Waterstone Mortgage Corporation, a national lender, based in Wisconsin with licenses in 48 states, announced Tuesday that it’s now lending to people with aboustely no credit history, reported HousingWire.
Waterstone calls it the “Non-Traditional Credit Program” will use other forms of financial history, such as cell phone bills, rent, utilities, and insurance premiums when underwriting a borrower.
The Consumer Financial Protection Bureau (CFPB) estimates that about 26 million Americans have no credit score. The CFPB also states that an additional 19 million Americans have a limited or outdated credit history. This means that 18% of adults are “credit invisible,” said Waterstone in a statement.
“While a credit score is certainly very useful for determining a homebuyer’s ability to pay their mortgage payment, other payment indicators–such as bills that are consistently paid in full and on time–can be extremely telling,” said Waterstone Mortgage SVP–Investor Relations & Product Development Kim Newby.
The new program is available with conventional, FHA, USDA, or VA loan options, with the goal of helping those with no credit history into homes.
“Of course, the Non-Traditional Credit Program is ideal for borrowers who only use cash, debit or personal checks on a regular basis. But it’s also designed for those who have had credit cards or loans in the past, but who haven’t utilized credit in more than two years,” Newby said.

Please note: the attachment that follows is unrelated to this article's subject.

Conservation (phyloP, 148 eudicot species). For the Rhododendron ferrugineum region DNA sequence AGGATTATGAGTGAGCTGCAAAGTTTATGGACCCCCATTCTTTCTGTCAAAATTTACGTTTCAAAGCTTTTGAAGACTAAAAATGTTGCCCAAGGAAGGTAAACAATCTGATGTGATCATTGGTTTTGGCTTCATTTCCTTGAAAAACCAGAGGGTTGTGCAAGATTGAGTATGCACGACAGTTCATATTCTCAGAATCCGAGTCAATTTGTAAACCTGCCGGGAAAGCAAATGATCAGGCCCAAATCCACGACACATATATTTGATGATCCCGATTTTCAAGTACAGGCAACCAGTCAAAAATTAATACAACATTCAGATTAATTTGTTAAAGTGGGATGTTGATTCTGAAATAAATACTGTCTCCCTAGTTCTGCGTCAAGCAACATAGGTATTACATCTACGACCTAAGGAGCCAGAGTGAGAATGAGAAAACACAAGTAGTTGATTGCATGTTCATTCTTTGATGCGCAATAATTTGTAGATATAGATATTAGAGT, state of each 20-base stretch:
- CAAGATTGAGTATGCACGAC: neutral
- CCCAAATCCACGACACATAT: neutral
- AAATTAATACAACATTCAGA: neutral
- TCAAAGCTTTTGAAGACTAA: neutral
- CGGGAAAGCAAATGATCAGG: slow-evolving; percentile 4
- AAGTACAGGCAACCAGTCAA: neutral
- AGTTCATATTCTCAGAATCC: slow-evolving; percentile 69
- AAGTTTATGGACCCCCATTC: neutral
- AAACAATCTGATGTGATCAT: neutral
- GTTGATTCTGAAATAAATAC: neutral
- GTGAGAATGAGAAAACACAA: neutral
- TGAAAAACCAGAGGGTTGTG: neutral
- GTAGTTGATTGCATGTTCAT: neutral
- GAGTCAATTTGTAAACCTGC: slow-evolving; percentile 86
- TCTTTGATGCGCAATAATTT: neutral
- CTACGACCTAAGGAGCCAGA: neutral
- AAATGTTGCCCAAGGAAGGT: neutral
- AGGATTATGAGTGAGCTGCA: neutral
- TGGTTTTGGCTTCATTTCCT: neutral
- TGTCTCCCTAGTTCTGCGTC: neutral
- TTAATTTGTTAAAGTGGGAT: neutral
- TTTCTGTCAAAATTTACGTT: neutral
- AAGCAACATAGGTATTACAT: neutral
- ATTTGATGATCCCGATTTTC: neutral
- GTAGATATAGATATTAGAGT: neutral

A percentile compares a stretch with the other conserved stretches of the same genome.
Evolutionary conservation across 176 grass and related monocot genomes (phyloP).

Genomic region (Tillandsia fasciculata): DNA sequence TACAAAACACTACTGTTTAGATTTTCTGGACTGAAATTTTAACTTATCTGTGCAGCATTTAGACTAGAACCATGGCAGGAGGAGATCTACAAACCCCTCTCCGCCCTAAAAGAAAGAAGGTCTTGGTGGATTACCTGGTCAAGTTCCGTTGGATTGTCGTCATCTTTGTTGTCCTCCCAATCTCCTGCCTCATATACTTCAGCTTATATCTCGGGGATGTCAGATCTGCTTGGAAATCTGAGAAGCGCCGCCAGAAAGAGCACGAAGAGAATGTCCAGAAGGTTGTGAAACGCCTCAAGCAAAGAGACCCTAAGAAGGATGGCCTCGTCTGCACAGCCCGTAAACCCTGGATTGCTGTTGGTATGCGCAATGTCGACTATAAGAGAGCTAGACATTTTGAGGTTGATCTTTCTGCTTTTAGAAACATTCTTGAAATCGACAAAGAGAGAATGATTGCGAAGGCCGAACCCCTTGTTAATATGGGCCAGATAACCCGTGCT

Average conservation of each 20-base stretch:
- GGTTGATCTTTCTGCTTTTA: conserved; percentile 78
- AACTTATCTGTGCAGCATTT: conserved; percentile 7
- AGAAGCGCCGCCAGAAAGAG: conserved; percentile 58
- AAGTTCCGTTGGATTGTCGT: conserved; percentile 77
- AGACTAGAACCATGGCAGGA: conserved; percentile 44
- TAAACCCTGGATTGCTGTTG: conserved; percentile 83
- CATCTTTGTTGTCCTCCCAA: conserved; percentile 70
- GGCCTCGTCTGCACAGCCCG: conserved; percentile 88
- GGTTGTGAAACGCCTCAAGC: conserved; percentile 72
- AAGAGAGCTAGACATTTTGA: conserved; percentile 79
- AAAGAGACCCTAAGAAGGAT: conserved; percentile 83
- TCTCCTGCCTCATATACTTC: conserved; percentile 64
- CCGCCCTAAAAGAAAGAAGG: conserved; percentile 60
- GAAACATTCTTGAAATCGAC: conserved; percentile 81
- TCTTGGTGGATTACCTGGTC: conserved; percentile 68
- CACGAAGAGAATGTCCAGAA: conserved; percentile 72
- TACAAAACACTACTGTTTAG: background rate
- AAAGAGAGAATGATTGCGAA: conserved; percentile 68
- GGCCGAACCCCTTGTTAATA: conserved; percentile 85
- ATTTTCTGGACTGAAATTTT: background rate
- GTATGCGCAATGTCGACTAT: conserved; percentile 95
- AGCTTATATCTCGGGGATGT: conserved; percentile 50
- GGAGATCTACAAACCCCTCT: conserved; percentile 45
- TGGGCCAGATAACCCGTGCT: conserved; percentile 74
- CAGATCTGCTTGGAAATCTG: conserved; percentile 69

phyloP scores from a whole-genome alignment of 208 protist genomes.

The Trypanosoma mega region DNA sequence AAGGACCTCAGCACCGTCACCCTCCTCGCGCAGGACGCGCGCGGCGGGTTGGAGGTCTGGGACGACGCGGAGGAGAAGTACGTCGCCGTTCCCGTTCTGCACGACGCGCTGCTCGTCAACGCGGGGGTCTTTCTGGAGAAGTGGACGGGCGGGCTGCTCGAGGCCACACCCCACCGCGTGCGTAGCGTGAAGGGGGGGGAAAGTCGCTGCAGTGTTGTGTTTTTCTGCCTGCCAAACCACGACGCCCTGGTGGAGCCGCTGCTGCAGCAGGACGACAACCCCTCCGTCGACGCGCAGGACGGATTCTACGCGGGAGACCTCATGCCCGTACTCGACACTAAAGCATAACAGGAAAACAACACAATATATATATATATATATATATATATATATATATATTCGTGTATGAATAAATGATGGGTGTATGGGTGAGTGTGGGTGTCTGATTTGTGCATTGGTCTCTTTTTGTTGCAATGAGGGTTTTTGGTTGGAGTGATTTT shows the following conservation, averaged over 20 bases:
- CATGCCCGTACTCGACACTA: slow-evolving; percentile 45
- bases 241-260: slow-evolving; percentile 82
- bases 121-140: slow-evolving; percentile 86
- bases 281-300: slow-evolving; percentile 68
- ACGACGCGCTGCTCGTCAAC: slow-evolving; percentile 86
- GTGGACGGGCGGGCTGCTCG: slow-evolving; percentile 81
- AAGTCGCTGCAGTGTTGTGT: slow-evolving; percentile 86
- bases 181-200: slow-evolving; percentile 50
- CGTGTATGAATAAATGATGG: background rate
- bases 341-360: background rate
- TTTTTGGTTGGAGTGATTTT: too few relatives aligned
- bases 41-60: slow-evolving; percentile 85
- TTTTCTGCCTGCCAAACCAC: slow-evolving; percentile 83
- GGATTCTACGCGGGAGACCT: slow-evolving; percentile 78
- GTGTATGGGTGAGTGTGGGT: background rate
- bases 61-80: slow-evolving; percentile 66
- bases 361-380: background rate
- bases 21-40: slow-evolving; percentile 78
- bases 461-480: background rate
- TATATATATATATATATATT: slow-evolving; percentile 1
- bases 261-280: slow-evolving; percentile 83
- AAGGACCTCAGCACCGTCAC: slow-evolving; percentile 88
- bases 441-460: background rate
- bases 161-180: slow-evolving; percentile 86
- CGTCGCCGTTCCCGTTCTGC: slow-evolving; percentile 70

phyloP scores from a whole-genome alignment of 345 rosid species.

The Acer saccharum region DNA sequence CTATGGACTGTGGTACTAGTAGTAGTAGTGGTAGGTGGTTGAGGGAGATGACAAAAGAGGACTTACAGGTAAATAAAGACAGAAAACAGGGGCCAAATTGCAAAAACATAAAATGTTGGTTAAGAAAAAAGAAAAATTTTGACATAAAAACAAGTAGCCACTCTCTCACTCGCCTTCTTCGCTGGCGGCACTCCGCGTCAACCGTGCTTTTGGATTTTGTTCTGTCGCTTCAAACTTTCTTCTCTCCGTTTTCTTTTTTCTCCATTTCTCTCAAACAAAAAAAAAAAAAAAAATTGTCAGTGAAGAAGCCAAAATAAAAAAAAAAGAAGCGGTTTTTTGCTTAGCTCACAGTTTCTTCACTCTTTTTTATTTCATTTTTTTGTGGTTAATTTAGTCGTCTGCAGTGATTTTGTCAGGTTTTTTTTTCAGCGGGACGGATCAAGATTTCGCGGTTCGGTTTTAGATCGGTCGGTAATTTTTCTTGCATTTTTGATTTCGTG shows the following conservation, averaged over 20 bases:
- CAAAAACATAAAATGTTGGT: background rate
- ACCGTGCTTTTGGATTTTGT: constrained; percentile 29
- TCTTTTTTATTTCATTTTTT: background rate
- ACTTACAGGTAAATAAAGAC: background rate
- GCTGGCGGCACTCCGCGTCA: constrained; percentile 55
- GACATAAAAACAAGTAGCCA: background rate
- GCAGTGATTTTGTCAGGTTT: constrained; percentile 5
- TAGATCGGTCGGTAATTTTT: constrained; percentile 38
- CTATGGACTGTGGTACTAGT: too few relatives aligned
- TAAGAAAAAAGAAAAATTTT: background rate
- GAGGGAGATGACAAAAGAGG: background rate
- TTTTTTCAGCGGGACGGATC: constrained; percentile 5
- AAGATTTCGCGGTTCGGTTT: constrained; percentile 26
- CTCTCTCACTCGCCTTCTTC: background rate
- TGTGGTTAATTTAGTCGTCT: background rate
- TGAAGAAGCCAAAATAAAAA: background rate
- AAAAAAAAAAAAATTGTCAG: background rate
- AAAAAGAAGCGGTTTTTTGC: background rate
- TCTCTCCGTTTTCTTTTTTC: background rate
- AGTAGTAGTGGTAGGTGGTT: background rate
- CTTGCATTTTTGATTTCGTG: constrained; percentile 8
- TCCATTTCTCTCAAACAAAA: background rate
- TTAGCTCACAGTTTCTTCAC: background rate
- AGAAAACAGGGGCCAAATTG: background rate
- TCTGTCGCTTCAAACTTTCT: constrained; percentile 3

“Also, recent immigrants who haven’t yet established a credit score in the United States could benefit from this program, as well as young adults and recent college graduates who are just beginning to build their credit.”
Waterstone has debuted the new loan program at a time when a collapse in mortgage rates is failing to bring buyers back.
And it seems like ten years after the collapse of Lehman Brothers, mortgage companies are once again taking bets on the same type of loans that nearly collapsed the economy amid a flurry of emergency bailouts and unprecedented consolidations.
Waterstone allowing someone with no credit history to purchase a home amid an economy that is cycling down and headed towards a possible recession is a recipe for disaster.
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